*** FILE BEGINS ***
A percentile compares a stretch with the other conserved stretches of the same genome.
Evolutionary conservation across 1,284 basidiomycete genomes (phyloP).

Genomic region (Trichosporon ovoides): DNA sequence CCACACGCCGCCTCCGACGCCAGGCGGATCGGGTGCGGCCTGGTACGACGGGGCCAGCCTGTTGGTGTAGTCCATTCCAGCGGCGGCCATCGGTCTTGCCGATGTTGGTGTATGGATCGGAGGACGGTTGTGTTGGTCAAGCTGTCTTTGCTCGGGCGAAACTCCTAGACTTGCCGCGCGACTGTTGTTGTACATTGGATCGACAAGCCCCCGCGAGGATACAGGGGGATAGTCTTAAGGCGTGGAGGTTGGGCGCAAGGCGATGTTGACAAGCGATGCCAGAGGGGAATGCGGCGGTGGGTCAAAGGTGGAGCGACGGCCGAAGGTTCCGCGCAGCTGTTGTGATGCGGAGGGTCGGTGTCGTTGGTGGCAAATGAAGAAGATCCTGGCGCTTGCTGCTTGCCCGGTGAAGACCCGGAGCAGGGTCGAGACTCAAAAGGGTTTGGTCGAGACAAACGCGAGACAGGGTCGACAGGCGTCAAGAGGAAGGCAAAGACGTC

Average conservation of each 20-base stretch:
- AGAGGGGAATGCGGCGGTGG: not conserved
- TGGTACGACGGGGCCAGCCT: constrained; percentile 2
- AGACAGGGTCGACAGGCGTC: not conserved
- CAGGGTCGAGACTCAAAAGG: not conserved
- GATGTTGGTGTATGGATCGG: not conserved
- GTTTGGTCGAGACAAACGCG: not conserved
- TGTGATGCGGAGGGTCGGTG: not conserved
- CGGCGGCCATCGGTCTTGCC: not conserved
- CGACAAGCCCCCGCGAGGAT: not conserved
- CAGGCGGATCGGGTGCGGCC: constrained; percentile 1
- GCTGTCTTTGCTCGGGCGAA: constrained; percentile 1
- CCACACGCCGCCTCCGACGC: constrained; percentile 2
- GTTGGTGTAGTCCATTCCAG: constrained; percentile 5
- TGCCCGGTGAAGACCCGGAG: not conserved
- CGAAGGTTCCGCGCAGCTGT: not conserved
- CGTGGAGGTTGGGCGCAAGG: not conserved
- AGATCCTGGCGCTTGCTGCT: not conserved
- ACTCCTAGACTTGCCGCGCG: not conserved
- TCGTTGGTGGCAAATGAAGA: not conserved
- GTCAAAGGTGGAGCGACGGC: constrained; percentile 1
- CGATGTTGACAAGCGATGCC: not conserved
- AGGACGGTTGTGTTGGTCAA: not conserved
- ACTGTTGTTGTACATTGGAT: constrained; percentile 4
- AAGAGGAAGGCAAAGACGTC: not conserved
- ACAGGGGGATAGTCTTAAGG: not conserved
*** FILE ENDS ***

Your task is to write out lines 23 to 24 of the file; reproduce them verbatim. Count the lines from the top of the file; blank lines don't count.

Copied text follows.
- TCGTTGGTGGCAAATGAAGA: not conserved
- GTCAAAGGTGGAGCGACGGC: constrained; percentile 1